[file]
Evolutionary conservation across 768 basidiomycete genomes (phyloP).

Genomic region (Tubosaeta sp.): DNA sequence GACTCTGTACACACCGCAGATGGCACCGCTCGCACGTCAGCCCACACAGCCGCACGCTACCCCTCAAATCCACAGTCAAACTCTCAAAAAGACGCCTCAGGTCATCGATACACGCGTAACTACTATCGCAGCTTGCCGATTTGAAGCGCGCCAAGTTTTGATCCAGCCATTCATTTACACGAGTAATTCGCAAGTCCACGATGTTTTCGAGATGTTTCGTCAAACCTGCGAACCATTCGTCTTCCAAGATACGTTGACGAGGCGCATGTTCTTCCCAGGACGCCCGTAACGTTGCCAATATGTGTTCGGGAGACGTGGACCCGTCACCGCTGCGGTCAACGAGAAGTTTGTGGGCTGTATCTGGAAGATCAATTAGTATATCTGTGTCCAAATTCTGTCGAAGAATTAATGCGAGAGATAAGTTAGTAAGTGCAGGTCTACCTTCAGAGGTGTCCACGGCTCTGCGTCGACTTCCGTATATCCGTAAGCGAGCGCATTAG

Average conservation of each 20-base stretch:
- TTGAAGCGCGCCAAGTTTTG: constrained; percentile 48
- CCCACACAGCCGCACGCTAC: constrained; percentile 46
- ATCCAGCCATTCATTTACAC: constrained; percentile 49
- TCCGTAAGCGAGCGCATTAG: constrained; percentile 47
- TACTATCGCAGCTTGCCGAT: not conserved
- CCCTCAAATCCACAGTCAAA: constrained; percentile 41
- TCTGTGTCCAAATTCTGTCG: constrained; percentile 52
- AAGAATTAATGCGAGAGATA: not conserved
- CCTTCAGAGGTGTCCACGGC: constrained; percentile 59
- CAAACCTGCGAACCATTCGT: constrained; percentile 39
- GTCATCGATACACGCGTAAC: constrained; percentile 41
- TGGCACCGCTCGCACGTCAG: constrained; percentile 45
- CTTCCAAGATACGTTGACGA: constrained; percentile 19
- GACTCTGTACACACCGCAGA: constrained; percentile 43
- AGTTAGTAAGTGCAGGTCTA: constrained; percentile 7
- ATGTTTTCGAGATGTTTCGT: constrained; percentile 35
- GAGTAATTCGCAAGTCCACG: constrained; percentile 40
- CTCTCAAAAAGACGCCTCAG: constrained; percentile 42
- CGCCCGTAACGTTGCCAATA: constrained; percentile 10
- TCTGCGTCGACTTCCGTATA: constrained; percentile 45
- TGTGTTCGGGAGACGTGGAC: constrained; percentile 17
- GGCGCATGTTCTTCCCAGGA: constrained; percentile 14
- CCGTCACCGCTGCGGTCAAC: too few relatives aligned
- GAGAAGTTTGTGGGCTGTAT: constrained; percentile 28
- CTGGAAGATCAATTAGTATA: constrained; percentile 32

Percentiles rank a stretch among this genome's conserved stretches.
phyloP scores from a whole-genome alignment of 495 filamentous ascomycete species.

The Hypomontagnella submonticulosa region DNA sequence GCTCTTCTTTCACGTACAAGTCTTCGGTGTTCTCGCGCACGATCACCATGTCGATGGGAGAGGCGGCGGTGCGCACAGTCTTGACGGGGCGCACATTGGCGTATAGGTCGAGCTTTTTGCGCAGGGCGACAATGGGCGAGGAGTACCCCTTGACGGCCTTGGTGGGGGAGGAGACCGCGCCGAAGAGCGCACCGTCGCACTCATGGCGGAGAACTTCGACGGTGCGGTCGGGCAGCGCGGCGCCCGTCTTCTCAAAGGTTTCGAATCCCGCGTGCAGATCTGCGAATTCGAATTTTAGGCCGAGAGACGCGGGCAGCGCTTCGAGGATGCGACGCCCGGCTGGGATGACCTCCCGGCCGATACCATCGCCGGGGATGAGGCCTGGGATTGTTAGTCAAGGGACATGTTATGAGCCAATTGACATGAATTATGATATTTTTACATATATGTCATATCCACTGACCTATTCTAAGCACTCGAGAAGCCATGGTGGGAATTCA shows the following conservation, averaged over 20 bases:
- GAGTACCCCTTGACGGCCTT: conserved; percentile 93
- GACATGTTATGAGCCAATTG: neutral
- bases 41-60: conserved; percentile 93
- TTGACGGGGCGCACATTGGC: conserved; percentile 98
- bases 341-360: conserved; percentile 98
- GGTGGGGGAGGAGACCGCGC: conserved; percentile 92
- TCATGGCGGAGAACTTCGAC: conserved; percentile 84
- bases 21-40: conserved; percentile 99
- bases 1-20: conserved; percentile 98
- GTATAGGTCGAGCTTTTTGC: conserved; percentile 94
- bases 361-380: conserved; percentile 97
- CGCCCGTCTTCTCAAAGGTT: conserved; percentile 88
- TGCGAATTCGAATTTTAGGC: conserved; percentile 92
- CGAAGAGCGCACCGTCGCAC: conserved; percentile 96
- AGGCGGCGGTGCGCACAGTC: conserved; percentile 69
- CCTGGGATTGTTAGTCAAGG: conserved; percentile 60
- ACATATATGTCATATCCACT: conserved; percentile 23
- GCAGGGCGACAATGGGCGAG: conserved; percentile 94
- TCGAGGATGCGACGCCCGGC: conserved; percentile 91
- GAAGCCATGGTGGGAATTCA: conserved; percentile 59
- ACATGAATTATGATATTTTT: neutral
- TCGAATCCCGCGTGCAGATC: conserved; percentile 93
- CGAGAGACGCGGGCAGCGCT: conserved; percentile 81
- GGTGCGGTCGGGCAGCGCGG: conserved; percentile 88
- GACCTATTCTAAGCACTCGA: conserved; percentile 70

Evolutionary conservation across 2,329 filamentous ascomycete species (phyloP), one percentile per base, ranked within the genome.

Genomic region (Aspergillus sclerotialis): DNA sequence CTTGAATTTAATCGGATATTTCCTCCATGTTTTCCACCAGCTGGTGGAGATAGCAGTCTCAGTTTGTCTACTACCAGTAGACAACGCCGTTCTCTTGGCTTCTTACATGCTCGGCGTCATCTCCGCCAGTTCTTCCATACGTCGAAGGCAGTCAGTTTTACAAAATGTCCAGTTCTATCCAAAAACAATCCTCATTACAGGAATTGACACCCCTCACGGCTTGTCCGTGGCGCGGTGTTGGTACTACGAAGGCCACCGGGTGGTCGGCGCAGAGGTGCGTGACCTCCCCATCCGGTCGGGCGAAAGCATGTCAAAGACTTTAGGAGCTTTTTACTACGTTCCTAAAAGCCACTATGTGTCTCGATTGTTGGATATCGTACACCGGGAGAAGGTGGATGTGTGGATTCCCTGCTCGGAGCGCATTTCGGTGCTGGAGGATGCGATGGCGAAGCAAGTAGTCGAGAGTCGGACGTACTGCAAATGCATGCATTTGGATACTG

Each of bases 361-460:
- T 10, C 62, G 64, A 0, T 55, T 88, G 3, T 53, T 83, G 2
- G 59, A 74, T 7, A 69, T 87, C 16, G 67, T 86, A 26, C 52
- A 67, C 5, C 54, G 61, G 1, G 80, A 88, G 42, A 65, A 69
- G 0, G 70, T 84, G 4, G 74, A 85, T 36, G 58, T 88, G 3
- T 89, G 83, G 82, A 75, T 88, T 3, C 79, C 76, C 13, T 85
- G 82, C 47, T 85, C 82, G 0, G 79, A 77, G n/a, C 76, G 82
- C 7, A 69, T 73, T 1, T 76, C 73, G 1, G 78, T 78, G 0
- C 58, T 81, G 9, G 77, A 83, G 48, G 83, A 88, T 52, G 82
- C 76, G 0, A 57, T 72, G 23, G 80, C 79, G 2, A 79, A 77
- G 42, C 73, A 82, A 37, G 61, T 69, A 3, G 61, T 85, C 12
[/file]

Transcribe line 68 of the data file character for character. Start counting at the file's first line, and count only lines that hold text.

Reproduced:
- C 76, G 0, A 57, T 72, G 23, G 80, C 79, G 2, A 79, A 77